Last Updated on
In the world of track and field, we live by two measurements: Time & Distance.
Race and training distances are fixed, for example, how fast (i.e. time) you can run a give distance of 300m. Yesterday’s article on Fine Tuning your 400 meter Workouts, Part 2 gave several examples of workouts up to 40 seconds in duration.
But what about the reverse? (i.e. distance)
Sure, there’s the 1 hour track record. That is, how far you can run in 1 hour in meters. Haile Gebrselassie currently holds that record at 21,285 meters, or 21.285 Km/hr!
If you read my Blog for a while, you’ll notice I like nice scientific sports physiology numbers, especially, 7, 15 and 40 seconds.
So on testing week, we could do a 300m, 325m, or 352 yard time trial. Jeremy Wariner and Michael Johnson does 350 meters.
But how about testing a 40 second run, and measuring distance?
You can do this manually with a good stopwatch, and use your eye to approximate where the athlete runs until your beeper hits 40 seconds, or when you yell “stop”.
There’s a lot of inaccuracy to this, give or take a few meters, primarily because the sprinter is moving between 9 and 10 meters per second (roughly, depending on your athletes)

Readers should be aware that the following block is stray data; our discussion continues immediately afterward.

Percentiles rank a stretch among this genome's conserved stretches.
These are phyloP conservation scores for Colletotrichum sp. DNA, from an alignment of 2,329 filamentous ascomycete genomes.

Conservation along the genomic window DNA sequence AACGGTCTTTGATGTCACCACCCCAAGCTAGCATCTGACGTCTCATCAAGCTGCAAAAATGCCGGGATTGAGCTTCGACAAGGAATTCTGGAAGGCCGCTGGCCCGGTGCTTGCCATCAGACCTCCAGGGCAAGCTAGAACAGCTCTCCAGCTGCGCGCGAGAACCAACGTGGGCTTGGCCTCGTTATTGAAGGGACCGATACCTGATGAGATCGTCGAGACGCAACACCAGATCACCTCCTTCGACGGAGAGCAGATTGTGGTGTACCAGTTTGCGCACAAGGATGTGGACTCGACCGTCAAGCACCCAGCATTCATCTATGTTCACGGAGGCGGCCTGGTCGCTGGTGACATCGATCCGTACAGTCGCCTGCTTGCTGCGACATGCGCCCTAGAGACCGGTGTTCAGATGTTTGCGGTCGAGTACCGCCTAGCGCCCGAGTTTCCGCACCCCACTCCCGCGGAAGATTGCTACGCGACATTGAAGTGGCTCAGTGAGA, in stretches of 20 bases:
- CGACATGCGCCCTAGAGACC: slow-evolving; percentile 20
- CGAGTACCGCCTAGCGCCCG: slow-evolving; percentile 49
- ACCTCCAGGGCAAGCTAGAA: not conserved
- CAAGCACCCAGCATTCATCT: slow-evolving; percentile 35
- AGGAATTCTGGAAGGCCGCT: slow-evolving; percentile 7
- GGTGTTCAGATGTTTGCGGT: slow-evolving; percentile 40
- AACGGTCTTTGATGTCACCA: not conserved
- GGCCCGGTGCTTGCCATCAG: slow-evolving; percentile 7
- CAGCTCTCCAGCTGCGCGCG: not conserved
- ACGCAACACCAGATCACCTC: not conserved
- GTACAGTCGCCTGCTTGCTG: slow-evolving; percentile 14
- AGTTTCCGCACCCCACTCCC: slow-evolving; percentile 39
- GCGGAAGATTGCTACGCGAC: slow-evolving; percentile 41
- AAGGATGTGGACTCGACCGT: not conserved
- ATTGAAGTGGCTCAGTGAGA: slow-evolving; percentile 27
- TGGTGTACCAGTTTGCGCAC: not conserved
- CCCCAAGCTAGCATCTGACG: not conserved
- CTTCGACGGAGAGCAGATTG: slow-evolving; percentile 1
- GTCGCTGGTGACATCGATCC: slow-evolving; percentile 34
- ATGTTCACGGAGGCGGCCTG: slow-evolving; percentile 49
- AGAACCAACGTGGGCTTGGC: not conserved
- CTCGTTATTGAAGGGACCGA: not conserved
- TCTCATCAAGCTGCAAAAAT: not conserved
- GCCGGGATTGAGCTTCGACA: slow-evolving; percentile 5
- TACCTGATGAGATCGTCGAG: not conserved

The Freelap Timing System
Until recently, I’ve used the manual method, but with the Freelap Timing system (see my previous article), there is a much more accurate way of timing for distance. There’s a tiny bit of math involved, however.
Let’s say I have an athlete who can run “about 317 meters” in 40 seconds.
I place the Freelap TX Junior transmitter at 317 meters (the 310m mark is well marked from the relay zone). If the athlete runs 39.76 seconds, then:
317 meters * (40 seconds / 39.76 seconds) = 318.91 meters
If the athlete runs 40.31 seconds, then:
317 meters * (40 seconds / 40.31 seconds) = 314.56 meters
Of course, you can use any fixed distance. The faster the speeds, the more accurate the Freelap Timing System will be, as opposed to using your eye.
Using 2 or More Transmitters
As long as you space the transmitters 15 meters apart, you can set them at 285, 300, 315, & 330 meters if you have a large group of athletes, or if you aren’t sure of what they can accomplish on that given day. Then you would choose the split that is closest to 40 seconds.
I feel the Freelap Timing System is a great tool and timing for distance, rather than time, which breaks up the monotony or “pressure” of having to achieve a certain time… or else!